The magnitude of the bids did not indicate that the seller’s financial advisor got it wrong but merely that the competing bidders were willing to share a portion of their potential synergies with the target’s stockholders. The ability of a seller’s board to extract a significant portion of a buyer’s expected synergies in a competitive bidding process is another reason that advisors will often caution a board that merely because a price is fair, doesn’t mean it should be accepted.
Here’s news culled from this Richards Layton memo: In Martin Marietta Materials, Inc. v. Vulcan Materials Co., C.A. 7102-CS (Del. Ch. May 4, 2012), the Court of Chancery upheld a pair of confidentiality agreements and temporarily enjoined Martin Marietta Materials from prosecuting a proxy contest and proceeding with a hostile bid for its industry rival Vulcan Materials Company.
For years, Vulcan had expressed interest in a friendly transaction with Martin Marietta. In the spring of 2010, the parties executed two stringent confidentiality agreements to enable their merger and antitrust discussions. Both parties were seeking to avoid being the target of an unsolicited offer by the other or by another buyer when they entered into the confidentiality agreements. Accordingly, the agreements protected from disclosure the companies’ confidential information as well as the fact that the parties had merger discussions.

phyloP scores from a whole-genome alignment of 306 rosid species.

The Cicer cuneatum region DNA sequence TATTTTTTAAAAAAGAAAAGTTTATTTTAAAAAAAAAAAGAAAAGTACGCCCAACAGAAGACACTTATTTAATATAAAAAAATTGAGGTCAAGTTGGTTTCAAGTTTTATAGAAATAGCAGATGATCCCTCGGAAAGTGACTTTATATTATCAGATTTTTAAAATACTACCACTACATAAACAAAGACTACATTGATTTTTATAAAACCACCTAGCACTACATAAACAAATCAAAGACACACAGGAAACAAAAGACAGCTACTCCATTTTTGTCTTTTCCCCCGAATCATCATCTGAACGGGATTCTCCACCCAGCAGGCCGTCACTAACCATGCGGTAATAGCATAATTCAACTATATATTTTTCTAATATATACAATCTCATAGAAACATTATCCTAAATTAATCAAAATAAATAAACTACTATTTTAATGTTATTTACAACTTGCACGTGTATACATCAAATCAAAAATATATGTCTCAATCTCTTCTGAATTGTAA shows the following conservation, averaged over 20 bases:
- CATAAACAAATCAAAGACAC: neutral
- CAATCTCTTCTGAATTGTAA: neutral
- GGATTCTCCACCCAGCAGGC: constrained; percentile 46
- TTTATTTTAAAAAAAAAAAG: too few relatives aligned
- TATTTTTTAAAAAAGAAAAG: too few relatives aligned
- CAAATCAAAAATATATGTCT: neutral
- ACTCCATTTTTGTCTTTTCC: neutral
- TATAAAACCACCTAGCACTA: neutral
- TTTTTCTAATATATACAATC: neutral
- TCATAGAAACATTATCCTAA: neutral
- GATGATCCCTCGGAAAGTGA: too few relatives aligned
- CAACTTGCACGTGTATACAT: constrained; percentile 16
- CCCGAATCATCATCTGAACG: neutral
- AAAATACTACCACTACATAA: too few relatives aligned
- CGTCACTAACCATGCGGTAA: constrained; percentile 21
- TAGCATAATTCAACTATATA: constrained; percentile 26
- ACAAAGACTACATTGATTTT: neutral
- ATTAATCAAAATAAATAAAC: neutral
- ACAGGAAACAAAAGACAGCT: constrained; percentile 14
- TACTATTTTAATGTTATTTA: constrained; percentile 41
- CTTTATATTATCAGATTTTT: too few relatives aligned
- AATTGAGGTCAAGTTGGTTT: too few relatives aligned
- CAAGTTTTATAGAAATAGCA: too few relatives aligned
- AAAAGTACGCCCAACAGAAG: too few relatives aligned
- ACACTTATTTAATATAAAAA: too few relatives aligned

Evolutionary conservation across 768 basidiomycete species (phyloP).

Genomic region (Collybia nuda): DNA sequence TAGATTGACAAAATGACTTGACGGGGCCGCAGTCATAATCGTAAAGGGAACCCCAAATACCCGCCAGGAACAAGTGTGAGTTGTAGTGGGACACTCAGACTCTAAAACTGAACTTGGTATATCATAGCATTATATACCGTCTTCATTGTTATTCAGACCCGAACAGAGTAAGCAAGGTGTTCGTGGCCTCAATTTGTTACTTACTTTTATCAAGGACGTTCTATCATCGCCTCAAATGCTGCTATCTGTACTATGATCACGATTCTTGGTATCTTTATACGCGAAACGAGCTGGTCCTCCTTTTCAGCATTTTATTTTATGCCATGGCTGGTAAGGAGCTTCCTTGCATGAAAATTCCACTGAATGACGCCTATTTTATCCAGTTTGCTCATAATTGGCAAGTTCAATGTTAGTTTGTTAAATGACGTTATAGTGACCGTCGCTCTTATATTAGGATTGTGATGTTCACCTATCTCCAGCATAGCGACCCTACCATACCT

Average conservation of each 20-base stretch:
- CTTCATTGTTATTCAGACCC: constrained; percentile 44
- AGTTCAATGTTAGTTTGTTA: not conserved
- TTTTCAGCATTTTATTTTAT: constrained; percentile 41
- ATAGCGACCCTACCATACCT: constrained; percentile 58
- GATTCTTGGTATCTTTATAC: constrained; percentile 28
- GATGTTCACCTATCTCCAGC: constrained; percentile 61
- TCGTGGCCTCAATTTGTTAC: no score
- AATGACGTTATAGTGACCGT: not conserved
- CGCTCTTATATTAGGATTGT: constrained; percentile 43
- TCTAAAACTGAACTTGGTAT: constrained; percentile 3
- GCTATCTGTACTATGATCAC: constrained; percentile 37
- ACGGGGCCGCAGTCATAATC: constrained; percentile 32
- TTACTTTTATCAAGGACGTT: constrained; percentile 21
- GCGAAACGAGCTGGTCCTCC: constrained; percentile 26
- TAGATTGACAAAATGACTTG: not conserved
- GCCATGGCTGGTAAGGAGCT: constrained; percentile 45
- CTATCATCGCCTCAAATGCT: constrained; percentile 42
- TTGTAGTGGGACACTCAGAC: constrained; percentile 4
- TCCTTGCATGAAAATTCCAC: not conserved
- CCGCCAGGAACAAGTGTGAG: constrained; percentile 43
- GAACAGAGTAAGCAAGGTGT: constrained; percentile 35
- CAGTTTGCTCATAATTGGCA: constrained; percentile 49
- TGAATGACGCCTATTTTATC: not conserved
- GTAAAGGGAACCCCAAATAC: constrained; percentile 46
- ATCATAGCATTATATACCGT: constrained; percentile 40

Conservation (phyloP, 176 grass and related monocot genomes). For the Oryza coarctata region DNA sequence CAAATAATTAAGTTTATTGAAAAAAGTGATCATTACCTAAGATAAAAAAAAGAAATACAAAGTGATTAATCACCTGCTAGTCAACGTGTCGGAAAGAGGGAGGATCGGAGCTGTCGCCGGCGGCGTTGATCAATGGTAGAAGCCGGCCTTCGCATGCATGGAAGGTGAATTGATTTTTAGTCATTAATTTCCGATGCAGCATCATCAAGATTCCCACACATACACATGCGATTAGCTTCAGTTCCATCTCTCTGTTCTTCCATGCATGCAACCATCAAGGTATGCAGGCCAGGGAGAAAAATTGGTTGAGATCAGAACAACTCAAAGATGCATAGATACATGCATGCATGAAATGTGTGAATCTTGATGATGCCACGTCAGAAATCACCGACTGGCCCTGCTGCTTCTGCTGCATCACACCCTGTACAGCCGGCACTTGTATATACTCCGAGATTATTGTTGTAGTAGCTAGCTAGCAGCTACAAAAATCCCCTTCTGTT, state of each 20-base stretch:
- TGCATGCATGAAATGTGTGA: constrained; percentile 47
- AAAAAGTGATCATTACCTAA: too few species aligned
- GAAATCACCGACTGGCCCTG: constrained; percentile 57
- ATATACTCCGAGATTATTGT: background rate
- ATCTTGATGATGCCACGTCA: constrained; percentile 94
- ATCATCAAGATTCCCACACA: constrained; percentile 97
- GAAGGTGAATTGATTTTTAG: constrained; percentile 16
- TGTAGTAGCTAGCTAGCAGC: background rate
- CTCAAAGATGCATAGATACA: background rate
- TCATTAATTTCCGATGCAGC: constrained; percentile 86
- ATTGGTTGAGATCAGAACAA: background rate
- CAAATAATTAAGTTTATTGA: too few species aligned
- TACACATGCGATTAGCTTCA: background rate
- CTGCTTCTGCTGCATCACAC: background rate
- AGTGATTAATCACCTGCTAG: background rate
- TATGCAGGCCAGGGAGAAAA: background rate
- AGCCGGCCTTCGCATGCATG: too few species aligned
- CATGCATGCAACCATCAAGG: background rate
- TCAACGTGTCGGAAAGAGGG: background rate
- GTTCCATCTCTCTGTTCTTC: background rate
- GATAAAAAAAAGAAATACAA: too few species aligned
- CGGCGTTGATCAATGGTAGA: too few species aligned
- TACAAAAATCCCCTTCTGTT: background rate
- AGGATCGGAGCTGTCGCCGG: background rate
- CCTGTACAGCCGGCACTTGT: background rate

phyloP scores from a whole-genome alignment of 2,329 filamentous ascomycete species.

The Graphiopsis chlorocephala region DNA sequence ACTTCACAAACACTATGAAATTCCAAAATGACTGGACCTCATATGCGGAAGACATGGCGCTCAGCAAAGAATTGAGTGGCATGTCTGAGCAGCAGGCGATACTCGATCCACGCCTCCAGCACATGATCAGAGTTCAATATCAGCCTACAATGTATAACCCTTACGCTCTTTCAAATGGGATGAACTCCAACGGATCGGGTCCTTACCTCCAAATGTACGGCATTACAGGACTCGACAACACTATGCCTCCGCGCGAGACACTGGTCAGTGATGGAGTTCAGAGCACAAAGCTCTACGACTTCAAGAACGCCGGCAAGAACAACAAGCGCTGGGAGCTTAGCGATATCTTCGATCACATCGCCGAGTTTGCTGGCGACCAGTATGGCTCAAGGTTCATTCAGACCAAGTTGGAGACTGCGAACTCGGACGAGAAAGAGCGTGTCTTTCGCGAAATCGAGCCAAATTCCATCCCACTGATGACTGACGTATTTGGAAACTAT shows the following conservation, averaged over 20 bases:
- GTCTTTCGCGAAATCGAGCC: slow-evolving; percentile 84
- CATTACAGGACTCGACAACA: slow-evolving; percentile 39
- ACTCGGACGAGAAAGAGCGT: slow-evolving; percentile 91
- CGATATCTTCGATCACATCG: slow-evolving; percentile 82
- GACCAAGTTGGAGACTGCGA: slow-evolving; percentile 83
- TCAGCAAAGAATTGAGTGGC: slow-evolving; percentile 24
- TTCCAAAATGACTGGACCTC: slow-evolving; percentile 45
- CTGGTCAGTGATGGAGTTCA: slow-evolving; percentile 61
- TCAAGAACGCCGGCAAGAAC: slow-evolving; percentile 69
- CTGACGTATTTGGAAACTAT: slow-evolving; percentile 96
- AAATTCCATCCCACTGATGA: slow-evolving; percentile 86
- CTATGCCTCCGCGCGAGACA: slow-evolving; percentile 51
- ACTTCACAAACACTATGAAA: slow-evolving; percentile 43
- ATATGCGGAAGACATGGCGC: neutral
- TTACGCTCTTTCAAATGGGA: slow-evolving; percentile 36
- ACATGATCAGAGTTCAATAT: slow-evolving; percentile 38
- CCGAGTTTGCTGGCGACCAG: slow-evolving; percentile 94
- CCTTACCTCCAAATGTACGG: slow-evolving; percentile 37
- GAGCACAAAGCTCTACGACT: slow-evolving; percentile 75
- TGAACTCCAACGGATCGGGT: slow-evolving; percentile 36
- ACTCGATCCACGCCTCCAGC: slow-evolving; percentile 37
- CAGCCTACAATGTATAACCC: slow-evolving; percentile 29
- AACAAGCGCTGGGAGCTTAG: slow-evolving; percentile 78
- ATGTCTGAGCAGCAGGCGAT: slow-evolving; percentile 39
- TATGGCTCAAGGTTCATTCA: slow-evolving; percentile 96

After its economic position improved relative to Vulcan, Martin Marietta decided to make a hostile bid for Vulcan; it also launched a proxy contest designed to make Vulcan more receptive to its offer. The Court found that Martin Marietta used protected confidential material in making and launching its hostile bid and proxy contest.